How old where you when you started to play tennis – meaning to practice regularly? I started to play tennis at the age of five, in my home town of Valašské Meziříčí. I started to train regularly immediately because I really got into tennis. How old were you when you really started to actually enjoy tennis? I liked it immediately, from the first time I hit the ball. It was a “love at first stroke”. At what age at the latest must one take up tennis in order to be able to think about a career on a competitive level? I don’t want to give advice like some tennis expert, there are enough of those on the Internet and on Facebook. I think that each of us should approach sport with a feeling that he wants to do it, that it fulfils him, and that he enjoys it, and does not think about what place he will take in what competition and in what ranking. Everyone should enjoy sport and do it well. One can start any time, that is the excellent thing about sport. A competitive career is not what matters the most. Can you spot a tennis talent at “first glance”? At first glance, you can spot a person’s ability to move, but you also have to know that talent is only a small piece of the whole puzzle… You need to be keen and willing to work hard. Not for a week or a month, but for years. You must also be lucky in terms of good health and having the right people around you. It is like love at first sight – the love will evaporate if you do not work on it every day. Talent, too, must be nurtured and worked on.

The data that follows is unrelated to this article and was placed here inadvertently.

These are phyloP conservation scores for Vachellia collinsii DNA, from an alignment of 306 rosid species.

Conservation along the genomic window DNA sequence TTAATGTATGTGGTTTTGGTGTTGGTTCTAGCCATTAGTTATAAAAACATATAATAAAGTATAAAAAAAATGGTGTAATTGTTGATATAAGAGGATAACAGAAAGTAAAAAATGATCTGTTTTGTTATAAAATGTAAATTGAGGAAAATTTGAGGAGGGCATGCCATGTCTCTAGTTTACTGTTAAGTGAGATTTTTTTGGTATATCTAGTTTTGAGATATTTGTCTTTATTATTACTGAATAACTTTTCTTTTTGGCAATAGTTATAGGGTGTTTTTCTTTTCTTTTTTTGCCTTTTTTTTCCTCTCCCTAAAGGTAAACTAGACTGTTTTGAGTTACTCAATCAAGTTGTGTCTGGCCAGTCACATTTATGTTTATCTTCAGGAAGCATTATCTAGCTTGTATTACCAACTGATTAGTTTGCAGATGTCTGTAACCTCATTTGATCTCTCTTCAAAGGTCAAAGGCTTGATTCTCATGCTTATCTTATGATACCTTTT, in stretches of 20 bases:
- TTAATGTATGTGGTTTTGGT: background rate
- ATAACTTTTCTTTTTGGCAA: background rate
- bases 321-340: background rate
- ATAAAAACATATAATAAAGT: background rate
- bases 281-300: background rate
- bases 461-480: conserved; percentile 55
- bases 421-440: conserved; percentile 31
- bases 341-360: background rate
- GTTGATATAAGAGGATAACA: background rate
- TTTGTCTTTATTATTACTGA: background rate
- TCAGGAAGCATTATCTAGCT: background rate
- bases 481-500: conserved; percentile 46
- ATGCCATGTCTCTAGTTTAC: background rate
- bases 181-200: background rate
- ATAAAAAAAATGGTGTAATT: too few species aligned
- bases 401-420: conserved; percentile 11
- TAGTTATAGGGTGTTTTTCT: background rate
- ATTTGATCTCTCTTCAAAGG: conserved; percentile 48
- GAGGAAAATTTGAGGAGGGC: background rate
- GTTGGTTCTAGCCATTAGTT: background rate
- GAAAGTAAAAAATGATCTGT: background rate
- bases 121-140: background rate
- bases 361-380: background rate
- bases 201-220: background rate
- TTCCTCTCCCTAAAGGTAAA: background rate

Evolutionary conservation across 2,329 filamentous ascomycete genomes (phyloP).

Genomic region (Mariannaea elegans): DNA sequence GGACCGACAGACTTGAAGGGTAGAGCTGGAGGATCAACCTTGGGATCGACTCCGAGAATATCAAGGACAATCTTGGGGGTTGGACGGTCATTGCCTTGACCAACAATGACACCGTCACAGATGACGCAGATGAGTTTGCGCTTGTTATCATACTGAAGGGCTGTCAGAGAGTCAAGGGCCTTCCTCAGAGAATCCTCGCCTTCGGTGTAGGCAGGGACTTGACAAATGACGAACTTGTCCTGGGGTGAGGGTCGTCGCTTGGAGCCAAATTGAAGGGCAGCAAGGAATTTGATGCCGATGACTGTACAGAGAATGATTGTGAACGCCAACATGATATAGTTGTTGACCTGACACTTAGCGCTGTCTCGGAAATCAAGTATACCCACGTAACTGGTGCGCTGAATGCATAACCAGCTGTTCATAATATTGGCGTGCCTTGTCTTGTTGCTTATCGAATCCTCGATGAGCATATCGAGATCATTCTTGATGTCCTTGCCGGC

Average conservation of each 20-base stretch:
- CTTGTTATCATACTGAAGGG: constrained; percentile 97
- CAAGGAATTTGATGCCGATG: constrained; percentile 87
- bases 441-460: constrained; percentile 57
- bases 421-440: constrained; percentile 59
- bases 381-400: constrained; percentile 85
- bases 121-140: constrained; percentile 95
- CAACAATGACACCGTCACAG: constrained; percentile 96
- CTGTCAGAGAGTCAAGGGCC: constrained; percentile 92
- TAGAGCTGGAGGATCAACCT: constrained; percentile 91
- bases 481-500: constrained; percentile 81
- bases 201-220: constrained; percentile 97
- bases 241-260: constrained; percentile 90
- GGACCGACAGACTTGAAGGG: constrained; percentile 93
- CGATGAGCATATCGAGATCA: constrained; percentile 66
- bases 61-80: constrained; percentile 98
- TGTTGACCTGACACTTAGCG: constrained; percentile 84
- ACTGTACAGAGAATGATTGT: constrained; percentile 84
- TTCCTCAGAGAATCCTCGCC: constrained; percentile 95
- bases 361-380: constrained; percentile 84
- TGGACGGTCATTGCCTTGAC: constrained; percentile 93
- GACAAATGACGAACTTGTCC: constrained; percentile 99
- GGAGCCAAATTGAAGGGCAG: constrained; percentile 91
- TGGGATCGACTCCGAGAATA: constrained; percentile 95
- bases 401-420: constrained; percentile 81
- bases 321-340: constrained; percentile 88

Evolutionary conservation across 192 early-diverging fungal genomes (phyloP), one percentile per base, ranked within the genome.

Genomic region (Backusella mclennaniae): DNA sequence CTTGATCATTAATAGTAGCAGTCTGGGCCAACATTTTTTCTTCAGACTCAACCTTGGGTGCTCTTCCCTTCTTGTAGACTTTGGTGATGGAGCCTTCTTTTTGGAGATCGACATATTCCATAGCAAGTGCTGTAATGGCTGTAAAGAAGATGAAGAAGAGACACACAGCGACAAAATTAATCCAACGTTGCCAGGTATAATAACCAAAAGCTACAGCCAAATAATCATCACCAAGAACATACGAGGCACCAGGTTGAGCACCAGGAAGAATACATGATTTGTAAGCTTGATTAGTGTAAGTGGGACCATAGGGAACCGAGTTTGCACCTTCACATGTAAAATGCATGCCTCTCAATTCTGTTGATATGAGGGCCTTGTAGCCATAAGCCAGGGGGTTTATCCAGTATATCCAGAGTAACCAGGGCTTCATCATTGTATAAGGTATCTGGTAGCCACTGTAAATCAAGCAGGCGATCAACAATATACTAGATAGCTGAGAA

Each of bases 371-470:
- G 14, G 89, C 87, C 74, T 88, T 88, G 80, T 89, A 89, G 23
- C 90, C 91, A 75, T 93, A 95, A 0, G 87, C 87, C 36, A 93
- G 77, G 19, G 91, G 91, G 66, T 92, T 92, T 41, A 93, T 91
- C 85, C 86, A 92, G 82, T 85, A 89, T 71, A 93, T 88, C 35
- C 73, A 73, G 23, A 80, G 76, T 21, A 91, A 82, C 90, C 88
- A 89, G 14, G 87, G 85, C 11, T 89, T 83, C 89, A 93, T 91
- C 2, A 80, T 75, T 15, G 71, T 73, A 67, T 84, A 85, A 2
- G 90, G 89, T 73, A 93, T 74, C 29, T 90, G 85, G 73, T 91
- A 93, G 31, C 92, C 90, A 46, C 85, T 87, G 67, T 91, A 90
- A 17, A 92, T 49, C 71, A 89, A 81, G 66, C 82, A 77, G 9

Tomáš Berdych in ATP statistics